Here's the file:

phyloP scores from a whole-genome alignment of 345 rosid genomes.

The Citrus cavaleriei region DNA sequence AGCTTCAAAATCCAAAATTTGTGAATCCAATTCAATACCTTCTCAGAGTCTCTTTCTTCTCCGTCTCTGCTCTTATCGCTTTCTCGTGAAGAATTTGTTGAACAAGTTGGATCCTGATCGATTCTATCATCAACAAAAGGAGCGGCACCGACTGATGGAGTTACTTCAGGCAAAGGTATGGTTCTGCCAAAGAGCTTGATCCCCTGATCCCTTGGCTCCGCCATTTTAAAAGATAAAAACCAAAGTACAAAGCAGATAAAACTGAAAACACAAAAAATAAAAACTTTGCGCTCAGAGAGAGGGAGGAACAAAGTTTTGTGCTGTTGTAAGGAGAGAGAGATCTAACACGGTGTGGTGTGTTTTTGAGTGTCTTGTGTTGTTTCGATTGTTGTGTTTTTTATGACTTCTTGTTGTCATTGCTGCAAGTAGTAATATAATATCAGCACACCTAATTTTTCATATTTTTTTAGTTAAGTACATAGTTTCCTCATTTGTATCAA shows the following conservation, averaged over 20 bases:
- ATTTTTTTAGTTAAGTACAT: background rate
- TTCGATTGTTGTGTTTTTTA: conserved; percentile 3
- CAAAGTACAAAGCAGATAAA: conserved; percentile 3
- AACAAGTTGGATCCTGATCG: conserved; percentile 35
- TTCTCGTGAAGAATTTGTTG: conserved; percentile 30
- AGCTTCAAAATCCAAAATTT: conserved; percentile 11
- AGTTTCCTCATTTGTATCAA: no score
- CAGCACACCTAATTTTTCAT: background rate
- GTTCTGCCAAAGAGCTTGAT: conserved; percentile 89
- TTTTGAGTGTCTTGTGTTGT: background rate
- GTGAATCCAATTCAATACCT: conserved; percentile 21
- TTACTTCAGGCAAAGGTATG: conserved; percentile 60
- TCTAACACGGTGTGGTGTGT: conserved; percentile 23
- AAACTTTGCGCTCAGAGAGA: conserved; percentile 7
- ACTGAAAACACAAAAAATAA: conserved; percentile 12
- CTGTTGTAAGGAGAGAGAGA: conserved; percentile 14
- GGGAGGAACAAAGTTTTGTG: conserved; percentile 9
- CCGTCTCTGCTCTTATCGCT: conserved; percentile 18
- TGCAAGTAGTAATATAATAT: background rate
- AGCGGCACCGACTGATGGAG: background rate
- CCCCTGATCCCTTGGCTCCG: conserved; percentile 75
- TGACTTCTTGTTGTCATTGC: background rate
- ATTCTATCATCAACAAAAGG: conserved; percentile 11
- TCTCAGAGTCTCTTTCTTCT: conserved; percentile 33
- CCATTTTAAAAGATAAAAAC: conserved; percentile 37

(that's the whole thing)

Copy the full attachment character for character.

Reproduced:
phyloP scores from a whole-genome alignment of 345 rosid genomes.

The Citrus cavaleriei region DNA sequence AGCTTCAAAATCCAAAATTTGTGAATCCAATTCAATACCTTCTCAGAGTCTCTTTCTTCTCCGTCTCTGCTCTTATCGCTTTCTCGTGAAGAATTTGTTGAACAAGTTGGATCCTGATCGATTCTATCATCAACAAAAGGAGCGGCACCGACTGATGGAGTTACTTCAGGCAAAGGTATGGTTCTGCCAAAGAGCTTGATCCCCTGATCCCTTGGCTCCGCCATTTTAAAAGATAAAAACCAAAGTACAAAGCAGATAAAACTGAAAACACAAAAAATAAAAACTTTGCGCTCAGAGAGAGGGAGGAACAAAGTTTTGTGCTGTTGTAAGGAGAGAGAGATCTAACACGGTGTGGTGTGTTTTTGAGTGTCTTGTGTTGTTTCGATTGTTGTGTTTTTTATGACTTCTTGTTGTCATTGCTGCAAGTAGTAATATAATATCAGCACACCTAATTTTTCATATTTTTTTAGTTAAGTACATAGTTTCCTCATTTGTATCAA shows the following conservation, averaged over 20 bases:
- ATTTTTTTAGTTAAGTACAT: background rate
- TTCGATTGTTGTGTTTTTTA: conserved; percentile 3
- CAAAGTACAAAGCAGATAAA: conserved; percentile 3
- AACAAGTTGGATCCTGATCG: conserved; percentile 35
- TTCTCGTGAAGAATTTGTTG: conserved; percentile 30
- AGCTTCAAAATCCAAAATTT: conserved; percentile 11
- AGTTTCCTCATTTGTATCAA: no score
- CAGCACACCTAATTTTTCAT: background rate
- GTTCTGCCAAAGAGCTTGAT: conserved; percentile 89
- TTTTGAGTGTCTTGTGTTGT: background rate
- GTGAATCCAATTCAATACCT: conserved; percentile 21
- TTACTTCAGGCAAAGGTATG: conserved; percentile 60
- TCTAACACGGTGTGGTGTGT: conserved; percentile 23
- AAACTTTGCGCTCAGAGAGA: conserved; percentile 7
- ACTGAAAACACAAAAAATAA: conserved; percentile 12
- CTGTTGTAAGGAGAGAGAGA: conserved; percentile 14
- GGGAGGAACAAAGTTTTGTG: conserved; percentile 9
- CCGTCTCTGCTCTTATCGCT: conserved; percentile 18
- TGCAAGTAGTAATATAATAT: background rate
- AGCGGCACCGACTGATGGAG: background rate
- CCCCTGATCCCTTGGCTCCG: conserved; percentile 75
- TGACTTCTTGTTGTCATTGC: background rate
- ATTCTATCATCAACAAAAGG: conserved; percentile 11
- TCTCAGAGTCTCTTTCTTCT: conserved; percentile 33
- CCATTTTAAAAGATAAAAAC: conserved; percentile 37